anyway.  The rudder doesn’t really do anything until the boat has water flowing past it, so it has to be moving to have steerage – but
this was worse than normal.  It seemed that when I went forward and turned the wheel to the left, the boat went to the right and vice
versa.  However, I really couldn’t get up enough speed to tell because I kept circling into the dock.  Going backwards worked better,
since the rudder had even less control there, so I backed out of the slip and let the boat slide into a turn.  Then, I started trying to go
forward again, and off we went in the wrong direction.  Of course, there was also a strong current flow into the creek, so that was
pushing us one way, and a strong breeze across the creek, so that was pushing us another direction.  However, even taking all of that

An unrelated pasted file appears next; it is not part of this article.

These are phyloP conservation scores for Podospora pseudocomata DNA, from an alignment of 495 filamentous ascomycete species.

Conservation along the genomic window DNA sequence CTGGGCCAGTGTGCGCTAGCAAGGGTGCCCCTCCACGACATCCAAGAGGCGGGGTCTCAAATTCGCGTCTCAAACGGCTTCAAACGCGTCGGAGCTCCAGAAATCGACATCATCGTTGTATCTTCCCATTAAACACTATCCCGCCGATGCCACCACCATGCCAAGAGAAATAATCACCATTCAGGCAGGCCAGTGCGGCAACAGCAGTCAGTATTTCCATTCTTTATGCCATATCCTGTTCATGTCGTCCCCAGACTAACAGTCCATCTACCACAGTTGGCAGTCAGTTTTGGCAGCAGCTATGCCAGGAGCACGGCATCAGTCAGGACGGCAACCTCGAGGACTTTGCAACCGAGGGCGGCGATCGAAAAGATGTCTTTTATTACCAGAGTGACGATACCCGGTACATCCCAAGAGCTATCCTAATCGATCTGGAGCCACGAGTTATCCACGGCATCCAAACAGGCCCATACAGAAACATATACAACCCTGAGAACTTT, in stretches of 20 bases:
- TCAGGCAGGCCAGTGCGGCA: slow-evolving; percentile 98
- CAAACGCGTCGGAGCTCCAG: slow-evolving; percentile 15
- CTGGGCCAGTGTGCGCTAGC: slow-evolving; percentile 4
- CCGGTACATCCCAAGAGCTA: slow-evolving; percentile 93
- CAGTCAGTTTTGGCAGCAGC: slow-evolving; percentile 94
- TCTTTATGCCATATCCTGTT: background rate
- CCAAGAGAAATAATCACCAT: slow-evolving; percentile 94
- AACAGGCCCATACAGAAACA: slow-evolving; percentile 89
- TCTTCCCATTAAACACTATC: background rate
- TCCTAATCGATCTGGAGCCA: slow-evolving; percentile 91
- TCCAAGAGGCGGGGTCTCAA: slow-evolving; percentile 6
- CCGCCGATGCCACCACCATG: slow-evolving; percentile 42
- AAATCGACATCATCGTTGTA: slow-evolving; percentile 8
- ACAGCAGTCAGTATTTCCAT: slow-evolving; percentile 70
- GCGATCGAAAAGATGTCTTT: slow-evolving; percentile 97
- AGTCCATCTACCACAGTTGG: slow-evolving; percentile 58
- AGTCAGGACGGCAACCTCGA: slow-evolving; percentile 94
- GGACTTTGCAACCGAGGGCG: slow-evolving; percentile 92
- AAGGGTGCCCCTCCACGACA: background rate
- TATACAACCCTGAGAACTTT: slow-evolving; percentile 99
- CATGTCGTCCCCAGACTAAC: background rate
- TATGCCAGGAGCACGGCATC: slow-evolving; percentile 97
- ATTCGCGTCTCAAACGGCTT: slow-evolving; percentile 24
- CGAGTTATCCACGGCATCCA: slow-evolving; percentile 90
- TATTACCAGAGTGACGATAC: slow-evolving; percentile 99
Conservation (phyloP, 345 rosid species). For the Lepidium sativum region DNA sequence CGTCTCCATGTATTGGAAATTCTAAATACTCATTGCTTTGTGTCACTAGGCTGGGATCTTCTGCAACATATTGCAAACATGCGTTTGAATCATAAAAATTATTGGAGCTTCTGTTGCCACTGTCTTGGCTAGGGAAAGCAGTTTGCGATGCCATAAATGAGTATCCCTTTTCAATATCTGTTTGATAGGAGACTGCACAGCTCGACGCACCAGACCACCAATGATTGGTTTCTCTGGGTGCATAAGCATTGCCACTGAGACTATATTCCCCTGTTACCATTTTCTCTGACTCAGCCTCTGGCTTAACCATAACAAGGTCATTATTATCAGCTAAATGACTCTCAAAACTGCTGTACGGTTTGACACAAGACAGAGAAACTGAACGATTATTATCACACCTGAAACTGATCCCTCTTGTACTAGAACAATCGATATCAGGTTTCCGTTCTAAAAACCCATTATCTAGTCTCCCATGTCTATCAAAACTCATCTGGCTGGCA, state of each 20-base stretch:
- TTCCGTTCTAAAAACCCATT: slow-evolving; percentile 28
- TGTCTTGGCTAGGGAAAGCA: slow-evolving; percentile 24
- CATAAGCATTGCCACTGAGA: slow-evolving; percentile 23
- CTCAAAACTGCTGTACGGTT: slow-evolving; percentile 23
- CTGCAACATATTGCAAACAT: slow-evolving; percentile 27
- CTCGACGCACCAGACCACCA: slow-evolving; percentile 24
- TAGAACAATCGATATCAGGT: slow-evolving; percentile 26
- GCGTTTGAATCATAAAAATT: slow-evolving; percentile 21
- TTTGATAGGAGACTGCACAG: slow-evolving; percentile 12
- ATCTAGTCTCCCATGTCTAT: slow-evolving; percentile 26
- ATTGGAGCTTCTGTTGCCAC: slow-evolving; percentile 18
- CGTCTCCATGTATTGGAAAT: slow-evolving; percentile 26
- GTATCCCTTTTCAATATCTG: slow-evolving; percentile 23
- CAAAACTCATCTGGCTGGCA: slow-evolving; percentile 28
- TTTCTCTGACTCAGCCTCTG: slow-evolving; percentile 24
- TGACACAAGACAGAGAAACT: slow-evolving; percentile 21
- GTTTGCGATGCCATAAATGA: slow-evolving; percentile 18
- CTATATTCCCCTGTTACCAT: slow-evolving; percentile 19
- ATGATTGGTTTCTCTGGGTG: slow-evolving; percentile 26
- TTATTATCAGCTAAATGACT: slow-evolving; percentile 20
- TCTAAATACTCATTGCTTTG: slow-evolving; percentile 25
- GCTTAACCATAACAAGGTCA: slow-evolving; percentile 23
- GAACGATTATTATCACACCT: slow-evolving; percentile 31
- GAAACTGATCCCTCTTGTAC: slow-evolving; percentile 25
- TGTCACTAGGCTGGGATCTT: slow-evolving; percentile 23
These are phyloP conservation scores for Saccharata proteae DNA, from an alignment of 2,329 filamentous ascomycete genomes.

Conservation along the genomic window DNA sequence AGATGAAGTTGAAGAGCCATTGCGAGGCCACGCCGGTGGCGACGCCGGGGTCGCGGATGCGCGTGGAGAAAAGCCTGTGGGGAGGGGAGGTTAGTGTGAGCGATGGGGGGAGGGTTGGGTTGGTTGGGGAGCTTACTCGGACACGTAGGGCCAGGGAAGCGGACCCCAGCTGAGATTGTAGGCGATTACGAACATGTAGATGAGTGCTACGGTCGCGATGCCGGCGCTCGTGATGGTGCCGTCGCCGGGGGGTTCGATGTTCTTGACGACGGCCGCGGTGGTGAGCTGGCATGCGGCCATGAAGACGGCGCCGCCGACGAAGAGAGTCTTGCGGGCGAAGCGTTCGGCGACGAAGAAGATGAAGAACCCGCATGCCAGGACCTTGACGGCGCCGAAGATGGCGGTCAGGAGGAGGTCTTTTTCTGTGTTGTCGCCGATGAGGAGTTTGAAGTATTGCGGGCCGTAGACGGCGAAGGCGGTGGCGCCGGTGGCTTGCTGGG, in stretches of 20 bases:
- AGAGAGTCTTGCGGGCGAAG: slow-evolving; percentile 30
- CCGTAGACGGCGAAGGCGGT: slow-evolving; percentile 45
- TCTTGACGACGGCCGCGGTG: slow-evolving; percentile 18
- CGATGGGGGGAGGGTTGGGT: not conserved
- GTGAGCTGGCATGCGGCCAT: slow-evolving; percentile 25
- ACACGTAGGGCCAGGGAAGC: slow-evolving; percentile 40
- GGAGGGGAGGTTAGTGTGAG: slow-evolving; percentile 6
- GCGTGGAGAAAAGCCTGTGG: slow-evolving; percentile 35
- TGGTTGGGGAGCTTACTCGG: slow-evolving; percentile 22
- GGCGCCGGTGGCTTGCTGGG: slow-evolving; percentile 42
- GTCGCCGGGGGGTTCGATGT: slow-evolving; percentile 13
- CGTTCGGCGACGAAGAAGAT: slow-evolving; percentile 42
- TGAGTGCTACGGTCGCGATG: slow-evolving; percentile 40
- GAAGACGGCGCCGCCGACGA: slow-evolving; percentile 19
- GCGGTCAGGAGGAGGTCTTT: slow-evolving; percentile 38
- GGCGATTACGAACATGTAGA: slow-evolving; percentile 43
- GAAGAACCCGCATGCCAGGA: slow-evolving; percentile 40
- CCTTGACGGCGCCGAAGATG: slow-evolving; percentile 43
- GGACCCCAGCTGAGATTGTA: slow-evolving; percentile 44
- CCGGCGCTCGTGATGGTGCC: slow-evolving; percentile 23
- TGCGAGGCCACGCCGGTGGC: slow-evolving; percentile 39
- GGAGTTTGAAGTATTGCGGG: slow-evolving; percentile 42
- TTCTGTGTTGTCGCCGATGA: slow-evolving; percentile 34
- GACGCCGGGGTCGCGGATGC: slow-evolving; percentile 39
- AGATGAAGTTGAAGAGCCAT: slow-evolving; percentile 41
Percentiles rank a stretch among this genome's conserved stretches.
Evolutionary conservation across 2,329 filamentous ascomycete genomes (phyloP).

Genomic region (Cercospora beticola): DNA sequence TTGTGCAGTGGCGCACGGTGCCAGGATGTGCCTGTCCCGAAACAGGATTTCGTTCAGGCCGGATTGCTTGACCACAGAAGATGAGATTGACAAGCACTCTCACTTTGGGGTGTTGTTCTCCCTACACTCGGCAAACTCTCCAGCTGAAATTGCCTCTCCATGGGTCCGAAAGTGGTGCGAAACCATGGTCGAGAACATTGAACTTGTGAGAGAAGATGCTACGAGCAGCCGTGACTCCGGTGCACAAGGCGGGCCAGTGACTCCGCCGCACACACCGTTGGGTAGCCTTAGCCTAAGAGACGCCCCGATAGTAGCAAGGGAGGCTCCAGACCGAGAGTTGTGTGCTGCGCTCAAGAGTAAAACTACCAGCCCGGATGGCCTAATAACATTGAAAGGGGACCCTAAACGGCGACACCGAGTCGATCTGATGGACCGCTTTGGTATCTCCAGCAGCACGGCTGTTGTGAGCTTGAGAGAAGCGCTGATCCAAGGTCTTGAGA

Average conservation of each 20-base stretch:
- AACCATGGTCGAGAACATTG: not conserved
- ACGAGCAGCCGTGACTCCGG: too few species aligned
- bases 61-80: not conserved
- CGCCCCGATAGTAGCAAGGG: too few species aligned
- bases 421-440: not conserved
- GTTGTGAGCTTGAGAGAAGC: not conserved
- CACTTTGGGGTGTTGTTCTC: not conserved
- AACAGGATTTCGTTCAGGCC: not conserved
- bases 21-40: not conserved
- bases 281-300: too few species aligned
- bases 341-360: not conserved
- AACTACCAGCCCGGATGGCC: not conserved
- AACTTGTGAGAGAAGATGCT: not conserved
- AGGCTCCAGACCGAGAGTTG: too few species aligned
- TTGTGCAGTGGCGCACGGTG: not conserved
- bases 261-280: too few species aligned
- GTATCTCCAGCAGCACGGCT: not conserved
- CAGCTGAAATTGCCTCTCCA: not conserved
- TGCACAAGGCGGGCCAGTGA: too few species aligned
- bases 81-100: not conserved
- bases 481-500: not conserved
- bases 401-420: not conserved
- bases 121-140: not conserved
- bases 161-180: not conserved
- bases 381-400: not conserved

into consideration, we still didn’t seem to be going the right direction.

Our boat has hydraulic steering.  A pump up at the cockpit turns left or right, forcing hydraulic fluid to a steering ram connected to the
top of the rudder.  When the wheel is turned to the left, the fluid flows through the left hand pipe, down to the ram, which is forced out,
turning the rudder to the left and causing the boat to turn.  EXCEPT….

In order to get to the engine room to put in the new engine, the floor of the cockpit, called the sole, had to be lifted out.  In order to do
that, I had disconnected the hydraulic lines from the helm pump.  I had not marked them in any way (error 1).  When the engine